1 of 2
Ed McClanahan (aka "Captain Kentucky"), photographed by Guy Mendes.
2 of 2
"Snarly Pete," photographed by Guy Mendes
Smiley Pete – the late, charismatic dog after whom this magazine’s parent company is named – made an unexpected return to newsstands recently in “Snarly Pete on Ramparts,” a story by renowned Kentucky writer and Chevy Chase neighbor Ed McClanahan. A collaboration with photographer and fellow Chevy Chaser Guy Mendes, the essay is one of many contributions with strong ties to the Commonwealth to appear in the Spring issue of Oxford American Magazine, a quarterly arts and culture magazine based in Little Rock, Arkansas.
Oxford American senior editor (and former Lexingtonian) Rebecca Howell admits she consciously chooses to be a “cheerleader and conduit” for Kentucky’s rich literary arts tradition but is quick to point out that “the quality of Kentucky’s story and its storytellers can speak for themselves, if they are given a chance to be heard.”
“We make decisions collectively about what is printed in the magazine,” explained Howell of the editorial process that led to the particularly strong Kentucky showing in this issue, which launches the magazine’s 25th anniversary. Howell taught at the University of Kentucky and directed the Kentucky Women Writers Conference for several years before moving to Little Rock and taking the position with the magazine, which is often referred to as “the New Yorker of the South.”
“I’ve presented some Kentucky writers who have recently made a debut in the OA – Crystal Wilkinson, Ada Limón, Ed McClanahan – but the OA has long supported others of us – Silas House, Erik Reece and John Jeremiah Sullivan, to name a few,” she added.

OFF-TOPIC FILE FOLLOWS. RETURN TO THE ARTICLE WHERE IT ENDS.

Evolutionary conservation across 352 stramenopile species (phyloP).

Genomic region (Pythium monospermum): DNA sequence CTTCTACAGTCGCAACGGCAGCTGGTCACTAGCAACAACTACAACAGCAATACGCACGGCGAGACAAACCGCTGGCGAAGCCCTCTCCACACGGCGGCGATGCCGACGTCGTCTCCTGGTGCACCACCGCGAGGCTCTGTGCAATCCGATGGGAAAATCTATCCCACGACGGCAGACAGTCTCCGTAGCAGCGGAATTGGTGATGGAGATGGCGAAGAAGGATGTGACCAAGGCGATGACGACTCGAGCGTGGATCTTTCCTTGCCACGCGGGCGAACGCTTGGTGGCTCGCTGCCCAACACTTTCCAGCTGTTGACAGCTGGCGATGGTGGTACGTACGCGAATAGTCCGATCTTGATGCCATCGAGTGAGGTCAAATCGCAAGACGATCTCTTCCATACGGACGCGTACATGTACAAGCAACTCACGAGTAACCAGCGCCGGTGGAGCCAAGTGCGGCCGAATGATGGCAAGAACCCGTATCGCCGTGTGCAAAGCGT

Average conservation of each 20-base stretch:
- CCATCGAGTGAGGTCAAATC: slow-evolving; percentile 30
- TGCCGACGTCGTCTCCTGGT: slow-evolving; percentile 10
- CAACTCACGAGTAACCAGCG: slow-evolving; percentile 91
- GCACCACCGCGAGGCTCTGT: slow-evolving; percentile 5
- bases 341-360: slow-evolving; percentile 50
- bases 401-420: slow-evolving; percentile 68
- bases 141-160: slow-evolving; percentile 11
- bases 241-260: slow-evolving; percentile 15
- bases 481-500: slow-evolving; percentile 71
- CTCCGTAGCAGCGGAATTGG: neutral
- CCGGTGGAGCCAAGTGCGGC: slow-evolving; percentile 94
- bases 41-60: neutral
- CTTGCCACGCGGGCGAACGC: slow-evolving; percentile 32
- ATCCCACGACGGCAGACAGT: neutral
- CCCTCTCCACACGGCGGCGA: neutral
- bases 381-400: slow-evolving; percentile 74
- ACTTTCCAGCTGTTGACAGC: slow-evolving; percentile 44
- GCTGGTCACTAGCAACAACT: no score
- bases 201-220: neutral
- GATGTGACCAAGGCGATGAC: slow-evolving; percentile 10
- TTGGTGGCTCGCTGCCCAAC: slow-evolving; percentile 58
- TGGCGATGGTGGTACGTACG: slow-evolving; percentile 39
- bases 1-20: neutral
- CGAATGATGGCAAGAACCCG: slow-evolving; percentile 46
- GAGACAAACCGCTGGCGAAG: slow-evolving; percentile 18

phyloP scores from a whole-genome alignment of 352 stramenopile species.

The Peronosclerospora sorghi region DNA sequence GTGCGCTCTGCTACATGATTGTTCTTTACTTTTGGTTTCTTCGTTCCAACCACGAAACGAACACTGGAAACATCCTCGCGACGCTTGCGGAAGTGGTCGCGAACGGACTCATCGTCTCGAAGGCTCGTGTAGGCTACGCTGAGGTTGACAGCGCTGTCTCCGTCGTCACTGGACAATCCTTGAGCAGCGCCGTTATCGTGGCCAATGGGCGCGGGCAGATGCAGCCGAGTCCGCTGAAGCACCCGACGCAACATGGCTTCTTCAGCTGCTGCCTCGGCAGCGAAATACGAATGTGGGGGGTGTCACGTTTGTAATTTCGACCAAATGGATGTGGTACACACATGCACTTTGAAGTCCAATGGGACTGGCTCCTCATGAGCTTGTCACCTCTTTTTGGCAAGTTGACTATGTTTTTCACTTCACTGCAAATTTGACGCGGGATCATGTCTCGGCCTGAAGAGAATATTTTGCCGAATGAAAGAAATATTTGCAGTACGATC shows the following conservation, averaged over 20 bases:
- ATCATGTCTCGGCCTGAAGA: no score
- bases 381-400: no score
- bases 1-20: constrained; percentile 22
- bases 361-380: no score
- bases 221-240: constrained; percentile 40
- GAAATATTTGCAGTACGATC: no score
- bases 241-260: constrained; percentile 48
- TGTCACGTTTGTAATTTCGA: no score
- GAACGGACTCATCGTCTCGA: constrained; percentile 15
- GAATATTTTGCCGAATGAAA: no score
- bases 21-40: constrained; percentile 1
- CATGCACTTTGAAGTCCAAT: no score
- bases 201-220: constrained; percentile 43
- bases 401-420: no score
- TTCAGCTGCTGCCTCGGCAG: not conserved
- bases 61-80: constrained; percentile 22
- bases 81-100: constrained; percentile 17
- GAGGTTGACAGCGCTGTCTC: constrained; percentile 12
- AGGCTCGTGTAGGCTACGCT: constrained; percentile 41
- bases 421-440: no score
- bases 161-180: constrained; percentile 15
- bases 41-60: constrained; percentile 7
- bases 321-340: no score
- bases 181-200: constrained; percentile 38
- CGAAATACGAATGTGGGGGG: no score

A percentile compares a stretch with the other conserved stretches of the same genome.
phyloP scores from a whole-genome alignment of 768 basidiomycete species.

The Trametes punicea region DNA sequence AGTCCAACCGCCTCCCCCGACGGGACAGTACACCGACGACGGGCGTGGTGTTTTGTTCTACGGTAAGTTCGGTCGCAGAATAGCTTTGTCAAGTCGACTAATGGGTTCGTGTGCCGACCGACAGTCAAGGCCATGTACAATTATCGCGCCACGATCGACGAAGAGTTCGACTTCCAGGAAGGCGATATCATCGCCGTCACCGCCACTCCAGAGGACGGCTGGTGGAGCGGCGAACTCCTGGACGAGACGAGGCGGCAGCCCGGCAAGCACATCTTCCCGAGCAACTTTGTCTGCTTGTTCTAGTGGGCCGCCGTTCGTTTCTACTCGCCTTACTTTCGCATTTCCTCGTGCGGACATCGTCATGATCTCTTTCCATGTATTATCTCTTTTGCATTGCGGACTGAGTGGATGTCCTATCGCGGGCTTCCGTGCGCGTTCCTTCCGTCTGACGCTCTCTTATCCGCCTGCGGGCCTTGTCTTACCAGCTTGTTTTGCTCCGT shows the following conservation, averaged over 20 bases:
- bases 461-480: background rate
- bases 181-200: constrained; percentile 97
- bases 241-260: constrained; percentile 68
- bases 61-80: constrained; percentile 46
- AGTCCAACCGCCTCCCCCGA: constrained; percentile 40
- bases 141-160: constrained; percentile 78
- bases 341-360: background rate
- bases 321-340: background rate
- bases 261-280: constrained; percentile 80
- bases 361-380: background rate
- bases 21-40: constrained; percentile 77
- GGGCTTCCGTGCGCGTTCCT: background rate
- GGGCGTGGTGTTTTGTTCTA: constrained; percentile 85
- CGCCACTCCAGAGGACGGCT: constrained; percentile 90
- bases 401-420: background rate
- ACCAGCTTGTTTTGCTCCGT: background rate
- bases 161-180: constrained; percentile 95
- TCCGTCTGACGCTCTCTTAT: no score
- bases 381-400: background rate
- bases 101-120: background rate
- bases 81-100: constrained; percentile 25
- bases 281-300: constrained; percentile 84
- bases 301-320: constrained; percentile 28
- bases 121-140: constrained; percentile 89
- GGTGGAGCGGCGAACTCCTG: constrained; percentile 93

Howell – a Kentucky writer herself who recently received the inaugural Sexton Prize for poetry for her new collection “An American Purgatory” – said she couldn’t believe it when she realized McClanahan had never been published in Oxford American.
“It seemed to me a mistake of history, one I wanted to try to correct,” she said. “I asked Ed to send me something for the editors to consider, and here came our Snarly, Smiley Pete, out from the past into a present-day mythology of our city.”
The essay stems from the daily strolls the author has taken through Lexington’s Bell Court neighborhood over the past 25 years. In it, he describes his own amusement with a haggard building located near the juncture of Indiana and Skain avenues that he regularly passes on his daily ambles, eventually zeroing in on a weather-worn painting of a dog on one of the building’s side exterior walls.
According to McClanahan, the stenciled graffiti painting makes it appear as though the inanimate dog – whom he notes looks like a grumpier version of the beloved former Lexington dog Smiley Pete – is protecting the building. The author then segues to a brief introduction to Lexington’s favorite canine, who was known for traveling the streets of downtown Lexington in the ’40s and ’50s: